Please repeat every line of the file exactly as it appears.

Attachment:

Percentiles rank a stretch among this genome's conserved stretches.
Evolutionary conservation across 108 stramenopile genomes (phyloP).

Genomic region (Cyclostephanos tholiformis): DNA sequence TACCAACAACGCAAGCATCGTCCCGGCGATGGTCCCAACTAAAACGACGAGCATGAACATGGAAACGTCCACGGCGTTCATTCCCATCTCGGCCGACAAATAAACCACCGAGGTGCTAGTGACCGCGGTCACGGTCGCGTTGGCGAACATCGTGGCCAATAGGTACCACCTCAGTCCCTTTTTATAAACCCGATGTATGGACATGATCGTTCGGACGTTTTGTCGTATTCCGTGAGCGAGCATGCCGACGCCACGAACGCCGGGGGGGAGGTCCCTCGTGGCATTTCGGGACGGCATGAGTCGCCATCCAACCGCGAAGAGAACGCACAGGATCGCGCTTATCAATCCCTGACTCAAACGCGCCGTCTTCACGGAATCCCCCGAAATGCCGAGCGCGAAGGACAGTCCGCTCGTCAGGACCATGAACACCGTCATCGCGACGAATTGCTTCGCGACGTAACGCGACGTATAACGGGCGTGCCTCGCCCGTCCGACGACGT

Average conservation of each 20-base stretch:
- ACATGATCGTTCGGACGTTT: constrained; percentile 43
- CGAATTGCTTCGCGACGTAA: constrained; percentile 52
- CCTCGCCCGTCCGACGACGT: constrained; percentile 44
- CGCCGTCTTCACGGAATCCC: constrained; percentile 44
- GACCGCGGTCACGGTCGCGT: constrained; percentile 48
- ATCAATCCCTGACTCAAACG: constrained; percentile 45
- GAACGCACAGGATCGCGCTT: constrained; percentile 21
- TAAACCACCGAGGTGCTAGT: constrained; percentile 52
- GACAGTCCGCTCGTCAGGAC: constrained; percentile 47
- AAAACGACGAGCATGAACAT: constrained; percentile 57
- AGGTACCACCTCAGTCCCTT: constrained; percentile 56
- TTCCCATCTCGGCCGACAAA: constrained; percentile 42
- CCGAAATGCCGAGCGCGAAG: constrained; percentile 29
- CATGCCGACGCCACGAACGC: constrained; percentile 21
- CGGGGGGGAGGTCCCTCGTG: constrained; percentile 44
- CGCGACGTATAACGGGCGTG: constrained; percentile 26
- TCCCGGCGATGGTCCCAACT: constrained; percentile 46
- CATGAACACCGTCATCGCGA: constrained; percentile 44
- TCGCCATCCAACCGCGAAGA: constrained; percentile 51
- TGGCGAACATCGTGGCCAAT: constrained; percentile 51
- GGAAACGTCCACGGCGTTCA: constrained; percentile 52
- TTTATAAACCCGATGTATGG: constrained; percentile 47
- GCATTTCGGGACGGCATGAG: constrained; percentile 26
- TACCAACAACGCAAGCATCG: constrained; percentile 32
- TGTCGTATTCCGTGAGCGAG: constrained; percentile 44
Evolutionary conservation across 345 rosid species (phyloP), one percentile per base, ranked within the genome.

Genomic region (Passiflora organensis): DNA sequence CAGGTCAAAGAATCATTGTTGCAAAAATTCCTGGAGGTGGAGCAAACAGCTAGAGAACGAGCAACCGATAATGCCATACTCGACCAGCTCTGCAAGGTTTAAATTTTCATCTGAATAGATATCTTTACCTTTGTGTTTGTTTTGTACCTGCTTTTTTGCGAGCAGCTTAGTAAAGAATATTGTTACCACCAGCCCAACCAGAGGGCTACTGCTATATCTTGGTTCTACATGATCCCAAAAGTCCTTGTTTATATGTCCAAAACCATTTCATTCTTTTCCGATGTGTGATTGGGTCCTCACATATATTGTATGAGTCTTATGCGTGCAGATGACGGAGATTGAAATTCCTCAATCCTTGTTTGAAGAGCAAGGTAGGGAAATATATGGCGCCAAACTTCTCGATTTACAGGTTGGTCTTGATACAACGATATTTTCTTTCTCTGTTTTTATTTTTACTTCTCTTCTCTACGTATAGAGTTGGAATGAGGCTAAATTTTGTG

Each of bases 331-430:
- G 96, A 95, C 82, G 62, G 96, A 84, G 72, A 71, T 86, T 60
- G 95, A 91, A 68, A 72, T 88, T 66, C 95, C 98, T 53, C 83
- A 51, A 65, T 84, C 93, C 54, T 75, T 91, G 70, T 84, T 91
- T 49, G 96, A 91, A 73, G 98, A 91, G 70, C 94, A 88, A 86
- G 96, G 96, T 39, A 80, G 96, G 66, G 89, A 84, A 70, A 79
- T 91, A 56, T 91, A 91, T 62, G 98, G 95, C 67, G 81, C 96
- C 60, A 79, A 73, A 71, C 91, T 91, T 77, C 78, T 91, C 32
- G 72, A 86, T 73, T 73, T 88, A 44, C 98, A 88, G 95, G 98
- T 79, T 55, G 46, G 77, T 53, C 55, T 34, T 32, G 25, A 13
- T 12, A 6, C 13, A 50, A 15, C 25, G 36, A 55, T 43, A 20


Percentiles rank a stretch among this genome's conserved stretches.
Evolutionary conservation across 108 stramenopile genomes (phyloP).

Genomic region (Cyclostephanos tholiformis): DNA sequence TACCAACAACGCAAGCATCGTCCCGGCGATGGTCCCAACTAAAACGACGAGCATGAACATGGAAACGTCCACGGCGTTCATTCCCATCTCGGCCGACAAATAAACCACCGAGGTGCTAGTGACCGCGGTCACGGTCGCGTTGGCGAACATCGTGGCCAATAGGTACCACCTCAGTCCCTTTTTATAAACCCGATGTATGGACATGATCGTTCGGACGTTTTGTCGTATTCCGTGAGCGAGCATGCCGACGCCACGAACGCCGGGGGGGAGGTCCCTCGTGGCATTTCGGGACGGCATGAGTCGCCATCCAACCGCGAAGAGAACGCACAGGATCGCGCTTATCAATCCCTGACTCAAACGCGCCGTCTTCACGGAATCCCCCGAAATGCCGAGCGCGAAGGACAGTCCGCTCGTCAGGACCATGAACACCGTCATCGCGACGAATTGCTTCGCGACGTAACGCGACGTATAACGGGCGTGCCTCGCCCGTCCGACGACGT

Average conservation of each 20-base stretch:
- ACATGATCGTTCGGACGTTT: constrained; percentile 43
- CGAATTGCTTCGCGACGTAA: constrained; percentile 52
- CCTCGCCCGTCCGACGACGT: constrained; percentile 44
- CGCCGTCTTCACGGAATCCC: constrained; percentile 44
- GACCGCGGTCACGGTCGCGT: constrained; percentile 48
- ATCAATCCCTGACTCAAACG: constrained; percentile 45
- GAACGCACAGGATCGCGCTT: constrained; percentile 21
- TAAACCACCGAGGTGCTAGT: constrained; percentile 52
- GACAGTCCGCTCGTCAGGAC: constrained; percentile 47
- AAAACGACGAGCATGAACAT: constrained; percentile 57
- AGGTACCACCTCAGTCCCTT: constrained; percentile 56
- TTCCCATCTCGGCCGACAAA: constrained; percentile 42
- CCGAAATGCCGAGCGCGAAG: constrained; percentile 29
- CATGCCGACGCCACGAACGC: constrained; percentile 21
- CGGGGGGGAGGTCCCTCGTG: constrained; percentile 44
- CGCGACGTATAACGGGCGTG: constrained; percentile 26
- TCCCGGCGATGGTCCCAACT: constrained; percentile 46
- CATGAACACCGTCATCGCGA: constrained; percentile 44
- TCGCCATCCAACCGCGAAGA: constrained; percentile 51
- TGGCGAACATCGTGGCCAAT: constrained; percentile 51
- GGAAACGTCCACGGCGTTCA: constrained; percentile 52
- TTTATAAACCCGATGTATGG: constrained; percentile 47
- GCATTTCGGGACGGCATGAG: constrained; percentile 26
- TACCAACAACGCAAGCATCG: constrained; percentile 32
- TGTCGTATTCCGTGAGCGAG: constrained; percentile 44
Evolutionary conservation across 345 rosid species (phyloP), one percentile per base, ranked within the genome.

Genomic region (Passiflora organensis): DNA sequence CAGGTCAAAGAATCATTGTTGCAAAAATTCCTGGAGGTGGAGCAAACAGCTAGAGAACGAGCAACCGATAATGCCATACTCGACCAGCTCTGCAAGGTTTAAATTTTCATCTGAATAGATATCTTTACCTTTGTGTTTGTTTTGTACCTGCTTTTTTGCGAGCAGCTTAGTAAAGAATATTGTTACCACCAGCCCAACCAGAGGGCTACTGCTATATCTTGGTTCTACATGATCCCAAAAGTCCTTGTTTATATGTCCAAAACCATTTCATTCTTTTCCGATGTGTGATTGGGTCCTCACATATATTGTATGAGTCTTATGCGTGCAGATGACGGAGATTGAAATTCCTCAATCCTTGTTTGAAGAGCAAGGTAGGGAAATATATGGCGCCAAACTTCTCGATTTACAGGTTGGTCTTGATACAACGATATTTTCTTTCTCTGTTTTTATTTTTACTTCTCTTCTCTACGTATAGAGTTGGAATGAGGCTAAATTTTGTG

Each of bases 331-430:
- G 96, A 95, C 82, G 62, G 96, A 84, G 72, A 71, T 86, T 60
- G 95, A 91, A 68, A 72, T 88, T 66, C 95, C 98, T 53, C 83
- A 51, A 65, T 84, C 93, C 54, T 75, T 91, G 70, T 84, T 91
- T 49, G 96, A 91, A 73, G 98, A 91, G 70, C 94, A 88, A 86
- G 96, G 96, T 39, A 80, G 96, G 66, G 89, A 84, A 70, A 79
- T 91, A 56, T 91, A 91, T 62, G 98, G 95, C 67, G 81, C 96
- C 60, A 79, A 73, A 71, C 91, T 91, T 77, C 78, T 91, C 32
- G 72, A 86, T 73, T 73, T 88, A 44, C 98, A 88, G 95, G 98
- T 79, T 55, G 46, G 77, T 53, C 55, T 34, T 32, G 25, A 13
- T 12, A 6, C 13, A 50, A 15, C 25, G 36, A 55, T 43, A 20